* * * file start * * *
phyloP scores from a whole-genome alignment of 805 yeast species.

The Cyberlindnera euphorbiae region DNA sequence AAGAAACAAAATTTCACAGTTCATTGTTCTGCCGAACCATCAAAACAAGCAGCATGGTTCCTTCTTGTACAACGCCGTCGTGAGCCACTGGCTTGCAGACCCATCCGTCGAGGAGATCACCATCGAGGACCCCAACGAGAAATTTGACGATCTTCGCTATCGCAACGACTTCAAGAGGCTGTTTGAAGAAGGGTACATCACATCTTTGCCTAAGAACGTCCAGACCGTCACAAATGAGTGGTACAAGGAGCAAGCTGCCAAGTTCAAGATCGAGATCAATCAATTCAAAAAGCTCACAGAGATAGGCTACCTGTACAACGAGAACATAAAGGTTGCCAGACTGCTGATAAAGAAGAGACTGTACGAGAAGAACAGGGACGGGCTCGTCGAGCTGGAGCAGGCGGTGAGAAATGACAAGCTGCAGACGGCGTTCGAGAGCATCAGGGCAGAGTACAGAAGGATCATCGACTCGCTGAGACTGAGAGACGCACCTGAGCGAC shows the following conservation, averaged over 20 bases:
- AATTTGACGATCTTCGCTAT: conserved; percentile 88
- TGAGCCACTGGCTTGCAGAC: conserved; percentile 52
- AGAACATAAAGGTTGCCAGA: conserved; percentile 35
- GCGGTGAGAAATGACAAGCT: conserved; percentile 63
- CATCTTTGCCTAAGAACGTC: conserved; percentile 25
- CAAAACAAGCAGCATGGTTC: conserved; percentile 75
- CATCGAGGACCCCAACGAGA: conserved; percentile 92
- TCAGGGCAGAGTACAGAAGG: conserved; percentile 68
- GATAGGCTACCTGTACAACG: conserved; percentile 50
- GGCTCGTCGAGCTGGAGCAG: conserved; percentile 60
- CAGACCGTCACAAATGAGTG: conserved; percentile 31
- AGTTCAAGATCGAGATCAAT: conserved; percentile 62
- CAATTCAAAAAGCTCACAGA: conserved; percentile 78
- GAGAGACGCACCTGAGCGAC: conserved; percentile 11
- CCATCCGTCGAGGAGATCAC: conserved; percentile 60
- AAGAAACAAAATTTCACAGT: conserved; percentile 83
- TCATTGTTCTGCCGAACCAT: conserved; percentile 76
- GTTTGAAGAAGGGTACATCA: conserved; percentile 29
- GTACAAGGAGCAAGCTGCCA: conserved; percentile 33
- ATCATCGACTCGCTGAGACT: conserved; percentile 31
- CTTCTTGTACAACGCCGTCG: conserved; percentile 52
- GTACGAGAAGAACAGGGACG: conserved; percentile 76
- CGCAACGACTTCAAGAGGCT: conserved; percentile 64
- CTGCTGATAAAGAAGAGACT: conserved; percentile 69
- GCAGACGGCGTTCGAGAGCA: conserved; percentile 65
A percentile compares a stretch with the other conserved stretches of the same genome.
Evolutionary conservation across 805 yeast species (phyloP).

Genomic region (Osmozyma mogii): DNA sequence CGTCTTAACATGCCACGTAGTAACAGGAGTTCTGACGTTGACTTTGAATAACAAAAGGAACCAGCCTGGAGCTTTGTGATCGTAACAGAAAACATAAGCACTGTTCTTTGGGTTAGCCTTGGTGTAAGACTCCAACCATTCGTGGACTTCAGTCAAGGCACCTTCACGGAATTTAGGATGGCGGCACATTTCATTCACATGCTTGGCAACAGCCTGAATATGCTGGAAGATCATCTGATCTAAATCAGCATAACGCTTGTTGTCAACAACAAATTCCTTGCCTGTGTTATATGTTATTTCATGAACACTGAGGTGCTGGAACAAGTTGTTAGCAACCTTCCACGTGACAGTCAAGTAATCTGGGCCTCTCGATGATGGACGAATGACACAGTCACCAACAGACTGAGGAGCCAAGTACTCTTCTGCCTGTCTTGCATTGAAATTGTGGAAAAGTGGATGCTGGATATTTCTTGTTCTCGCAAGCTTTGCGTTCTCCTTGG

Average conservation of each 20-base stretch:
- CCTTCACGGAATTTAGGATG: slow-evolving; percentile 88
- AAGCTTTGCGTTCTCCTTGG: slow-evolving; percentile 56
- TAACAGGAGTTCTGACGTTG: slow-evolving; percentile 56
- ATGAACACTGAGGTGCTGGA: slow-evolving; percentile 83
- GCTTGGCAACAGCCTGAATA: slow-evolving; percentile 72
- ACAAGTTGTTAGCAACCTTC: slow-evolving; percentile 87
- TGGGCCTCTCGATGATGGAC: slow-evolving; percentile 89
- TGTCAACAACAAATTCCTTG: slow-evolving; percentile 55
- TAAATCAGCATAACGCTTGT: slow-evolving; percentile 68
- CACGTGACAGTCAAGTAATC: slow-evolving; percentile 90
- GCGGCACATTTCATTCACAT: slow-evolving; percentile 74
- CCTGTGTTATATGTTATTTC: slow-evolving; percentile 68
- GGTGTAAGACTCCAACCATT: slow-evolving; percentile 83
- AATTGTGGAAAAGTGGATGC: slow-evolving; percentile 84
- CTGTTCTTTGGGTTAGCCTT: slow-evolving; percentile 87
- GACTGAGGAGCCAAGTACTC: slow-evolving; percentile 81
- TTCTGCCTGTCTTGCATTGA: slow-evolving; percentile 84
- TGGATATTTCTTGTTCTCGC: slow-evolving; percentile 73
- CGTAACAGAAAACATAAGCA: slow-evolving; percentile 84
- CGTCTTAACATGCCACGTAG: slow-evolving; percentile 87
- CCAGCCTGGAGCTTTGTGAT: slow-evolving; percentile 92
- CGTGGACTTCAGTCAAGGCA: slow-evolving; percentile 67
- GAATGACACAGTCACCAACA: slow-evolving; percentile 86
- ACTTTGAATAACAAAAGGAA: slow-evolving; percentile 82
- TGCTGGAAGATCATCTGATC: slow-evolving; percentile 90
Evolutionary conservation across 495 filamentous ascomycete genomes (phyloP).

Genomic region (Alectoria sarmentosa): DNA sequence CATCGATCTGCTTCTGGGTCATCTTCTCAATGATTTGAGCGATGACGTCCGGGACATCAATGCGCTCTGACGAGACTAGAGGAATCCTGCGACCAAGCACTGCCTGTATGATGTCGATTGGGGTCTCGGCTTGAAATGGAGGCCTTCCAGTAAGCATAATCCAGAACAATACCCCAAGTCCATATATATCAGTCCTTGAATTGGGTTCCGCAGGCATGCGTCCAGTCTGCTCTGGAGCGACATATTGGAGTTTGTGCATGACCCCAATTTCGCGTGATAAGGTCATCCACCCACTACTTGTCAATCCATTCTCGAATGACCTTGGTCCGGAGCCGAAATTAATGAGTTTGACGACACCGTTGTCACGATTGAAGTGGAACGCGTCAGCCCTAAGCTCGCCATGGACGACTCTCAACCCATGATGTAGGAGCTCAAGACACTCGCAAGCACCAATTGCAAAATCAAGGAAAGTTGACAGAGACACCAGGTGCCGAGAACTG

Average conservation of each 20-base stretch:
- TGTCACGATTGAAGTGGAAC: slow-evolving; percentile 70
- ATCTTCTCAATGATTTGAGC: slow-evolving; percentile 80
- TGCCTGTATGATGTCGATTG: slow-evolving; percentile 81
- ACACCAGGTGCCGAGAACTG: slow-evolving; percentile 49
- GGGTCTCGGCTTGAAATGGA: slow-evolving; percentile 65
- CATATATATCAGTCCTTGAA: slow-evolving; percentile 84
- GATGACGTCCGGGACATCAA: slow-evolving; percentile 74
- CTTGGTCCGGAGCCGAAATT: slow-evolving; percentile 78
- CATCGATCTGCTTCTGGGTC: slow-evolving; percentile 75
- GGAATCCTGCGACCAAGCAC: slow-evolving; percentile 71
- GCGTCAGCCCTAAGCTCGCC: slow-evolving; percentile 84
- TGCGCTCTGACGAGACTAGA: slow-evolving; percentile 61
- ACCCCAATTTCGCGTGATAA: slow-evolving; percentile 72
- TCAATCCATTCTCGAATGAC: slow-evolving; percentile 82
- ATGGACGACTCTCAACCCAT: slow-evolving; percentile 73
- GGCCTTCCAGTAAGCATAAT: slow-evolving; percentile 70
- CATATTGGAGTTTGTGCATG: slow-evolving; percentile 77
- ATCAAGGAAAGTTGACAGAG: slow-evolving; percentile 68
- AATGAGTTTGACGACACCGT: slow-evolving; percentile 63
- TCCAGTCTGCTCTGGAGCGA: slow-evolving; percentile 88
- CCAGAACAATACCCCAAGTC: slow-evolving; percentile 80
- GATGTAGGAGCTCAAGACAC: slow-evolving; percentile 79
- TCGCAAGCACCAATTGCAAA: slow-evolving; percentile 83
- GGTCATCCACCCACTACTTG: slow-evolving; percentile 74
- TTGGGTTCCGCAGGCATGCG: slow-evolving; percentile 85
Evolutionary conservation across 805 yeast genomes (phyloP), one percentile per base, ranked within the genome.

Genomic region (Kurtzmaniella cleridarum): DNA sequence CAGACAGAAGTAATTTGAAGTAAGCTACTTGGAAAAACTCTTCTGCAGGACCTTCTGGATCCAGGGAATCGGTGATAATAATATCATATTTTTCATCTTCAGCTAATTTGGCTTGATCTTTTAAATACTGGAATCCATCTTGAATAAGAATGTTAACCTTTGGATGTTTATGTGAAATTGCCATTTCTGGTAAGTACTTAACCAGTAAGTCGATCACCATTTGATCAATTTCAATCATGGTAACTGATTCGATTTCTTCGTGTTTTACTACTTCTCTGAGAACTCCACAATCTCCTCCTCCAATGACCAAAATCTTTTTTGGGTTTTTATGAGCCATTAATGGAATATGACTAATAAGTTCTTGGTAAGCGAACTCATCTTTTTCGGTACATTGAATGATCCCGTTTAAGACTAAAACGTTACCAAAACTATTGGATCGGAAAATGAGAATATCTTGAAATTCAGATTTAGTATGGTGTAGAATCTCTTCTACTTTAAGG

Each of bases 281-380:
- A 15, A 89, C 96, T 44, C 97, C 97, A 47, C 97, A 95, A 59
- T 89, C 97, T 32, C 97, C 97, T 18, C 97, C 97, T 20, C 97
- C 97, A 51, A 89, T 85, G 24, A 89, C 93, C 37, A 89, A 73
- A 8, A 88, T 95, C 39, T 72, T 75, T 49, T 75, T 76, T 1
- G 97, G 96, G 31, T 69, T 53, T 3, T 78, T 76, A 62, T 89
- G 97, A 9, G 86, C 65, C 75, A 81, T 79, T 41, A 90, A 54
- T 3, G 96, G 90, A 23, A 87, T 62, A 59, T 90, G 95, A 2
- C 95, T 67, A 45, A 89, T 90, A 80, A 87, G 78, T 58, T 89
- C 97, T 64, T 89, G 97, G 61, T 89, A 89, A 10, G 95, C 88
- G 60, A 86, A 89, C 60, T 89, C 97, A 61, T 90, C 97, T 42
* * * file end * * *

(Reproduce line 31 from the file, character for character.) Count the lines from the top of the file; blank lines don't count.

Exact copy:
Average conservation of each 20-base stretch: